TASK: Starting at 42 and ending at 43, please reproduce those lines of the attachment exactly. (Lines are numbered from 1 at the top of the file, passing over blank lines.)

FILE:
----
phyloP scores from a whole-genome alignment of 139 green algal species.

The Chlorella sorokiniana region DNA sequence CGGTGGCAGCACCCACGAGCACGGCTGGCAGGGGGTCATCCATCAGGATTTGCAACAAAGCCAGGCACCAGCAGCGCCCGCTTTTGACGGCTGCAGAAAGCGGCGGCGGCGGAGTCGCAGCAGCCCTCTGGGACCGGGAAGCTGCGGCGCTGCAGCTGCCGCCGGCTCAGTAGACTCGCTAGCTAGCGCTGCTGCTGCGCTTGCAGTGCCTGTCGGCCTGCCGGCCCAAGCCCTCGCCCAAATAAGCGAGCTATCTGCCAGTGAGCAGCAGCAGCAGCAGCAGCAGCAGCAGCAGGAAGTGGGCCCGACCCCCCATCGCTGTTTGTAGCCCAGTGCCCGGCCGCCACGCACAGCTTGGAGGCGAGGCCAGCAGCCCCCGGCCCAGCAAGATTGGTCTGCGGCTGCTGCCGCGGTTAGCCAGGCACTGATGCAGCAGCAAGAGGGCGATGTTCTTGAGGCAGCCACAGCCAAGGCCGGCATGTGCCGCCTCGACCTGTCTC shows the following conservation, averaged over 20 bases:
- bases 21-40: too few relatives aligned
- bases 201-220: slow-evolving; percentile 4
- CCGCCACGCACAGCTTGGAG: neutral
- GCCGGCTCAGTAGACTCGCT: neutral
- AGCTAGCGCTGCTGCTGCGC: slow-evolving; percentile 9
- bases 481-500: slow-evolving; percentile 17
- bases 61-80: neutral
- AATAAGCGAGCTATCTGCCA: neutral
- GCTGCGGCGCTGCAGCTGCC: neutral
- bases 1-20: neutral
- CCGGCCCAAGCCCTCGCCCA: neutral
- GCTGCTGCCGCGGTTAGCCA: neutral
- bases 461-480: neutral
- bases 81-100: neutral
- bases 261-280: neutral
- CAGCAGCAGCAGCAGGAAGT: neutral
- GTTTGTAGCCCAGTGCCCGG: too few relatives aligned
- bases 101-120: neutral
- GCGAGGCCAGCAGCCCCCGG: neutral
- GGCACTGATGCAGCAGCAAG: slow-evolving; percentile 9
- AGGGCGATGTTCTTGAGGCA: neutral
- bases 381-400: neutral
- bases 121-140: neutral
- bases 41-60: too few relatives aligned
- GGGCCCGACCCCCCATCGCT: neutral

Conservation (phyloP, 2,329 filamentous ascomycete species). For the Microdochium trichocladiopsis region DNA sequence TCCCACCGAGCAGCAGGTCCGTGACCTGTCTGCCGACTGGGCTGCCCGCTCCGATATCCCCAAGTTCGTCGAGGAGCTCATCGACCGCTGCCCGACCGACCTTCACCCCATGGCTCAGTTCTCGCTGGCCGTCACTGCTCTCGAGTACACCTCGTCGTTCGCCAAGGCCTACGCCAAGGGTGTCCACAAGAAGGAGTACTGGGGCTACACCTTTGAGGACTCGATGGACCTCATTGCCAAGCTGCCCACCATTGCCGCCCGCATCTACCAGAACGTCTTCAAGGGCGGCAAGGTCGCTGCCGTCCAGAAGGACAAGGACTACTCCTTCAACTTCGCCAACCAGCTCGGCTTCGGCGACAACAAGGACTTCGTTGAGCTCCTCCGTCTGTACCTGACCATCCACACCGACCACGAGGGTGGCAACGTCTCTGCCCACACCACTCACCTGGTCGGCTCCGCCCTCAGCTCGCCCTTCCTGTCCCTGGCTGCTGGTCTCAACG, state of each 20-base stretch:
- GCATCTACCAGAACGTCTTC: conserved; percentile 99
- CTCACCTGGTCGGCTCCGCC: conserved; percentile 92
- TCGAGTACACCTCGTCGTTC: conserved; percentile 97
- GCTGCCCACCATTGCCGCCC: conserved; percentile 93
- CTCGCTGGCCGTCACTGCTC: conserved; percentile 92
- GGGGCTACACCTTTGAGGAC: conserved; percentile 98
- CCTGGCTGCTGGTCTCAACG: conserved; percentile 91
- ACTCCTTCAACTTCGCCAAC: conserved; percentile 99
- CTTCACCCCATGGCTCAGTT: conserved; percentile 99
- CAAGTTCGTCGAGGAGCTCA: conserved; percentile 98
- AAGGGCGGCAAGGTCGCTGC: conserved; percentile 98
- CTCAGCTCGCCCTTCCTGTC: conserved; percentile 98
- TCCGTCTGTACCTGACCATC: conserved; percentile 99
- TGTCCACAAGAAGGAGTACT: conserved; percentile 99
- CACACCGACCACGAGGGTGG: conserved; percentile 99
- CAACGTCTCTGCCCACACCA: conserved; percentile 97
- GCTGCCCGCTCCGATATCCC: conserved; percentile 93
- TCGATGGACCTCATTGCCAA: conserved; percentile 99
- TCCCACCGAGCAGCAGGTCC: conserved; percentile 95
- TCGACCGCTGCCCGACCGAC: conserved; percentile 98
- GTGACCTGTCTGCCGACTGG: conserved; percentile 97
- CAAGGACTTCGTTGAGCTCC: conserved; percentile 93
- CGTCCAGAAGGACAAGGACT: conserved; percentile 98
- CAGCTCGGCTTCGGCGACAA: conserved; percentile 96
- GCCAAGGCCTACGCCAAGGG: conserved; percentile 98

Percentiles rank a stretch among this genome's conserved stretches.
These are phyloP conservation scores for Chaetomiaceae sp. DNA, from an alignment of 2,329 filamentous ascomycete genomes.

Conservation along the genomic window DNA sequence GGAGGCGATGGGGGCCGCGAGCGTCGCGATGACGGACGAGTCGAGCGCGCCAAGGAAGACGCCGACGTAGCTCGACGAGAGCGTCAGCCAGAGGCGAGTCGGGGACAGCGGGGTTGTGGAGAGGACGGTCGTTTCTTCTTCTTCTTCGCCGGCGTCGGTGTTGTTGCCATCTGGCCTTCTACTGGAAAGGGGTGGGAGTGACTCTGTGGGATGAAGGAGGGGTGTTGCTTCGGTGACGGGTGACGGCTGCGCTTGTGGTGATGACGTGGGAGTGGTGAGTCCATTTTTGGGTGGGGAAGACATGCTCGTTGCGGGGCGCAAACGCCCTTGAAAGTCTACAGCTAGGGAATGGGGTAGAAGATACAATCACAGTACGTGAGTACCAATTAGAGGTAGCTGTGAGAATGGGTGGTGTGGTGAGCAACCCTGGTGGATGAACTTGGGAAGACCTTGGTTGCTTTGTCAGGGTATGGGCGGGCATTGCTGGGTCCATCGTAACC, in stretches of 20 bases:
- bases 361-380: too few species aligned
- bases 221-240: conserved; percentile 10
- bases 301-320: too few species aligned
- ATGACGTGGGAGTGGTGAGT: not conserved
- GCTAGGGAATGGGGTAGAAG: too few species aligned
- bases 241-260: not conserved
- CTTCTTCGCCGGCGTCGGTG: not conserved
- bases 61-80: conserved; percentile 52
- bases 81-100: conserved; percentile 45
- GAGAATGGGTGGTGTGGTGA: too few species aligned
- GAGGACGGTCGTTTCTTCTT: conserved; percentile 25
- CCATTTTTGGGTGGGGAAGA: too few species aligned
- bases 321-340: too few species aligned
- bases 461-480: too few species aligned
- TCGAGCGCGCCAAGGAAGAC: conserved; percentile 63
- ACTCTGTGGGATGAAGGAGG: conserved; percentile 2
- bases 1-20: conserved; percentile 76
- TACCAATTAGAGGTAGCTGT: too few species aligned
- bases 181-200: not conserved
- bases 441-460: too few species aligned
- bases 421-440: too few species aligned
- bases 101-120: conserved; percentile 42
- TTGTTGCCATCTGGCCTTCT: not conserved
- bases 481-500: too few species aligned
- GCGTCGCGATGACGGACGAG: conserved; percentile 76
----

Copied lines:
- TGTCCACAAGAAGGAGTACT: conserved; percentile 99
- CACACCGACCACGAGGGTGG: conserved; percentile 99